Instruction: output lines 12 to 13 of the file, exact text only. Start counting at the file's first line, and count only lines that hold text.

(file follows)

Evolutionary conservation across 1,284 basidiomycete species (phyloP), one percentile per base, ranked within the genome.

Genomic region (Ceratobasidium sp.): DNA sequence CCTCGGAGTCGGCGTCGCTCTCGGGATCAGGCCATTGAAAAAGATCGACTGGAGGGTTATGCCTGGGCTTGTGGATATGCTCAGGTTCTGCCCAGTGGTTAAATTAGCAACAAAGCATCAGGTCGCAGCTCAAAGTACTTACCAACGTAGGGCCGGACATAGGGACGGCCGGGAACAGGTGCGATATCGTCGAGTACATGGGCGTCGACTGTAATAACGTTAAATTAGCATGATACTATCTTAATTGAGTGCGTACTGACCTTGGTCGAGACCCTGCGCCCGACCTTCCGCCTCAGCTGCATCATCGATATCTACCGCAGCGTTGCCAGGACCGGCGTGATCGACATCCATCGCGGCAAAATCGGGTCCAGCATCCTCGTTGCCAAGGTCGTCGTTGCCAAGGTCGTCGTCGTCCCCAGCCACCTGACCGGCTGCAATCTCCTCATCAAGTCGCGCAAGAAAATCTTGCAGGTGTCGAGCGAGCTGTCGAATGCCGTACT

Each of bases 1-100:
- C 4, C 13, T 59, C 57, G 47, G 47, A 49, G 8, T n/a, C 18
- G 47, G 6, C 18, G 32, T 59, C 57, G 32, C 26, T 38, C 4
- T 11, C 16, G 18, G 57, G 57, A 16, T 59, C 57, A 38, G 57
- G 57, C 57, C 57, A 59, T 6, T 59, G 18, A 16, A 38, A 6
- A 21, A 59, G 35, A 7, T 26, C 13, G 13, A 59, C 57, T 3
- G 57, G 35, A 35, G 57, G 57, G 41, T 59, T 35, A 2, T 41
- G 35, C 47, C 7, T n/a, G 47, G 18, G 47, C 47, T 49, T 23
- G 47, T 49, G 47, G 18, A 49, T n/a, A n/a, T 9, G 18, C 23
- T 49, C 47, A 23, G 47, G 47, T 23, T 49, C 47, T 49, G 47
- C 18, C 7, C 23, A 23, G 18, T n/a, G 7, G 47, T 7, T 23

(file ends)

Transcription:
- T 49, C 47, A 23, G 47, G 47, T 23, T 49, C 47, T 49, G 47
- C 18, C 7, C 23, A 23, G 18, T n/a, G 7, G 47, T 7, T 23